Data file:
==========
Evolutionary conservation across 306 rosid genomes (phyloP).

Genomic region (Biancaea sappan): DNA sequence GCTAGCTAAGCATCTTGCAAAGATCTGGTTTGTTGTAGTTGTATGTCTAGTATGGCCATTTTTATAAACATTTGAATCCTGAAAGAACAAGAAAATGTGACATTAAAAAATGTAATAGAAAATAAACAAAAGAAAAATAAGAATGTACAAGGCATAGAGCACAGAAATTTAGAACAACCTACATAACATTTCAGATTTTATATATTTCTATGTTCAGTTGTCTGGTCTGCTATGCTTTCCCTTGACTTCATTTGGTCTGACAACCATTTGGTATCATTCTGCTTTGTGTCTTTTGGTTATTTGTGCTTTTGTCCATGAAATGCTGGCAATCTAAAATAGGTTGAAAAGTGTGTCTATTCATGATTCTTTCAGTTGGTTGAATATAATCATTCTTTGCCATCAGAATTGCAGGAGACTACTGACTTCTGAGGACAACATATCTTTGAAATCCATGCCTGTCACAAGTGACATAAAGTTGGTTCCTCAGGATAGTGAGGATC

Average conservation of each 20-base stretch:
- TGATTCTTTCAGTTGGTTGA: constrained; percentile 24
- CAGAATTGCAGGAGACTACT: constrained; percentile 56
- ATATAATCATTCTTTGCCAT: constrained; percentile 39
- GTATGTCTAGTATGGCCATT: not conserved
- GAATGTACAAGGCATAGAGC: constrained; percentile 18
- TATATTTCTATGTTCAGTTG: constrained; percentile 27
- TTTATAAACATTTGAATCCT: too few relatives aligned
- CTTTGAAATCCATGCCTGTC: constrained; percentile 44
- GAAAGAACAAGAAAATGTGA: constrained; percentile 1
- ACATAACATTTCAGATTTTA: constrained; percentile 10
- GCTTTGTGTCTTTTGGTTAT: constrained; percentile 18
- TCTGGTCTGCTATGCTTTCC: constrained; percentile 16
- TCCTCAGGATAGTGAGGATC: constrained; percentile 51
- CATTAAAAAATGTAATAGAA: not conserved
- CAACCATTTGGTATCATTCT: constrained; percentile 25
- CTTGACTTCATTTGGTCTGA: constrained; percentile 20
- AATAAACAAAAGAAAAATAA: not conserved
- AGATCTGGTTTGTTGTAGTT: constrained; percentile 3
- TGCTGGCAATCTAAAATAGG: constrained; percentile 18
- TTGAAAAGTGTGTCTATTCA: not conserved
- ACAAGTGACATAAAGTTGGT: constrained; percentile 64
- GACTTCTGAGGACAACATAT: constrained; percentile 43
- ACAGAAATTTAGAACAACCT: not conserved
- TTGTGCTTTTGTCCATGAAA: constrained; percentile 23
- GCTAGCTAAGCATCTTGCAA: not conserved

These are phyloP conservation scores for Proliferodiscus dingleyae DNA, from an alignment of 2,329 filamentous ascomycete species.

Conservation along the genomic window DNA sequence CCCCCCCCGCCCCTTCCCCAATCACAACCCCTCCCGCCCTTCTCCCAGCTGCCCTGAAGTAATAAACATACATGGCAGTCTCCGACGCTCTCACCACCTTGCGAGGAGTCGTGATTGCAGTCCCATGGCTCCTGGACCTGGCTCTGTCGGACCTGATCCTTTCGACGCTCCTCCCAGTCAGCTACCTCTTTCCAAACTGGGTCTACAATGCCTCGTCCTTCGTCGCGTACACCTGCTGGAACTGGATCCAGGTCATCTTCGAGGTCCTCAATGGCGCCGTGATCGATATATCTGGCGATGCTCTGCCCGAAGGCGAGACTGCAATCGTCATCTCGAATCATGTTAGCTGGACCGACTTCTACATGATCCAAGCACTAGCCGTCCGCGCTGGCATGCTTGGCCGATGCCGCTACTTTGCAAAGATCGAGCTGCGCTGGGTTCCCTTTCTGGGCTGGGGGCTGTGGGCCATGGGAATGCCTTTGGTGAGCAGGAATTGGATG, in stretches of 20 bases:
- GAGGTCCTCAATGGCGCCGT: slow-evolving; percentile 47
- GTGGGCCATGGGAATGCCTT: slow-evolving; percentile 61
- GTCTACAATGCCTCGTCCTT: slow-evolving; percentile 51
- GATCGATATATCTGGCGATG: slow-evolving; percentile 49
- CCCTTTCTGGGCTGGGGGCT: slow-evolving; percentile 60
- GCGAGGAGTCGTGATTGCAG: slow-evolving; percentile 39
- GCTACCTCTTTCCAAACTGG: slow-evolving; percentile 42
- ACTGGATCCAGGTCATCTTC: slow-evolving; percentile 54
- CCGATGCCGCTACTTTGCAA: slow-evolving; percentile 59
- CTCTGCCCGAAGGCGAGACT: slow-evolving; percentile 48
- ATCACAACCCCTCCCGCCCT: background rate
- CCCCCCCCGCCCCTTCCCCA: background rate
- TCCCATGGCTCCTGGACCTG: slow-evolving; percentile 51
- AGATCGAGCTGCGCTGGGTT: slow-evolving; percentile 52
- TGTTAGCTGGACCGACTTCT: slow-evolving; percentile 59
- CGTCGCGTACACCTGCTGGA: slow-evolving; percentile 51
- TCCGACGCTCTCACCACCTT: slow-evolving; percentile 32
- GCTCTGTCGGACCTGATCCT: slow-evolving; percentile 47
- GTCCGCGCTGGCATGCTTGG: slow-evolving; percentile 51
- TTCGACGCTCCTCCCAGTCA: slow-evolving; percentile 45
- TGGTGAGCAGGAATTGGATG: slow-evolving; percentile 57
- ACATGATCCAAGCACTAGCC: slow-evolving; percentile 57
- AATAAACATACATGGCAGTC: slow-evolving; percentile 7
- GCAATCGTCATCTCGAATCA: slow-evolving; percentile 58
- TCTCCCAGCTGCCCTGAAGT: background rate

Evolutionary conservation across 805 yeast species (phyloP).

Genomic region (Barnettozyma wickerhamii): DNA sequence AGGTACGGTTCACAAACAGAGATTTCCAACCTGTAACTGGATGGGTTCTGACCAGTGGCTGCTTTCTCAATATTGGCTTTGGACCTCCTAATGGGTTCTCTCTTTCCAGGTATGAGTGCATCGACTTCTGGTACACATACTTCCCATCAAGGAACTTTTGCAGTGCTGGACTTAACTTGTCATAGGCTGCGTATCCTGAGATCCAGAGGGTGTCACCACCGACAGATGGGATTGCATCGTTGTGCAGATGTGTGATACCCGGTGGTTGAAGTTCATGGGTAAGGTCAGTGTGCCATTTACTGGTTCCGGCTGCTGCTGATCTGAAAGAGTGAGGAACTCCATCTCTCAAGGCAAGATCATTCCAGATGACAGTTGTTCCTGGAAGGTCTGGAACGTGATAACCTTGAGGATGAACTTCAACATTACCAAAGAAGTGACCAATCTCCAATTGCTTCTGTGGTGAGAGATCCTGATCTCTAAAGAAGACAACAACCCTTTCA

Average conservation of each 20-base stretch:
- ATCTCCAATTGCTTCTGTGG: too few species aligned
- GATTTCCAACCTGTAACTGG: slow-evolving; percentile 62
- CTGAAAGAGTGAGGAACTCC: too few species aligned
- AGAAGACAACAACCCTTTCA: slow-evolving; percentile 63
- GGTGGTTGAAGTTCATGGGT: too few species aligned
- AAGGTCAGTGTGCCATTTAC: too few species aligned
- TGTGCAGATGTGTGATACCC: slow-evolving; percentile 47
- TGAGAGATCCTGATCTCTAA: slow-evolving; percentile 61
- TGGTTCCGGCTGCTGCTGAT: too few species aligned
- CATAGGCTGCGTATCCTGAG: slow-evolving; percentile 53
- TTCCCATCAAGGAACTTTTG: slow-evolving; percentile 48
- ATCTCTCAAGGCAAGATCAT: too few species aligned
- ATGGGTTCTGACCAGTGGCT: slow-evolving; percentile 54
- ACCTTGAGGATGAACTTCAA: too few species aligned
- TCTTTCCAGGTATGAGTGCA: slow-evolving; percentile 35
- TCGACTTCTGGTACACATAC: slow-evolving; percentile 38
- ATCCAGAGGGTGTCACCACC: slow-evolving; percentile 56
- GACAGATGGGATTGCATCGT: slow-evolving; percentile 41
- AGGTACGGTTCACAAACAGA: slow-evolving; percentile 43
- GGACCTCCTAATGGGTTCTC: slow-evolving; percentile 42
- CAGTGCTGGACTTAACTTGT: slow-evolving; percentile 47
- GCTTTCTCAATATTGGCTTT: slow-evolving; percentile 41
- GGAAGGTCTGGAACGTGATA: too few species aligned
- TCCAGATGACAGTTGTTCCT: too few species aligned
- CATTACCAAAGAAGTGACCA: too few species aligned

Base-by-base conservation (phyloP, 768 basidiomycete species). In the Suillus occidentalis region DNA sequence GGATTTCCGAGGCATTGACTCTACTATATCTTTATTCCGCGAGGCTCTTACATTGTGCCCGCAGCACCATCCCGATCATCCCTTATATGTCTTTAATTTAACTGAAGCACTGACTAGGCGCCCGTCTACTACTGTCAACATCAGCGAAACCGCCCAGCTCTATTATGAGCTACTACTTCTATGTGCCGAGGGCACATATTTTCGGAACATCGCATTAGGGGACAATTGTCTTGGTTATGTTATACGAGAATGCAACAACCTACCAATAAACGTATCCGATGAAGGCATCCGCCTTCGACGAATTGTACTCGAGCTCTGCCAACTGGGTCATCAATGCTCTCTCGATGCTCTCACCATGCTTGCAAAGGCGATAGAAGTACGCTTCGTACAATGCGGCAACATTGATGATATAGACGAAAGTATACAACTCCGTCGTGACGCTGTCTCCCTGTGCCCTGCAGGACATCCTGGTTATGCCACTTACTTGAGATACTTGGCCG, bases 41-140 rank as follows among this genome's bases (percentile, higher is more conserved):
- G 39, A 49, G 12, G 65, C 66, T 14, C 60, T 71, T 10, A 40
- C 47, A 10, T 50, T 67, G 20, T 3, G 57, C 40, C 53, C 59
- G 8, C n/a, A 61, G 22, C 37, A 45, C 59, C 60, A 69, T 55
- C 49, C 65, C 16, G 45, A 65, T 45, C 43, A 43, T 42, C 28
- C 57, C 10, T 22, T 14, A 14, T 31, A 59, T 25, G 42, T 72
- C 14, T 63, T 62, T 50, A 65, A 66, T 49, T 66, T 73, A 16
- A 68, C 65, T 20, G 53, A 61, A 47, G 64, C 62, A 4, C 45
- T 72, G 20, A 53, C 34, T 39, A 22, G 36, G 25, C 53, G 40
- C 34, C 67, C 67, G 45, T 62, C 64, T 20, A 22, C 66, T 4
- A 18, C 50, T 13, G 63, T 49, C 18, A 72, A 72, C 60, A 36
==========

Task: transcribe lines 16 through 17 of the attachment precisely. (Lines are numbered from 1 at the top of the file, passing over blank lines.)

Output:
- TCCTCAGGATAGTGAGGATC: constrained; percentile 51
- CATTAAAAAATGTAATAGAA: not conserved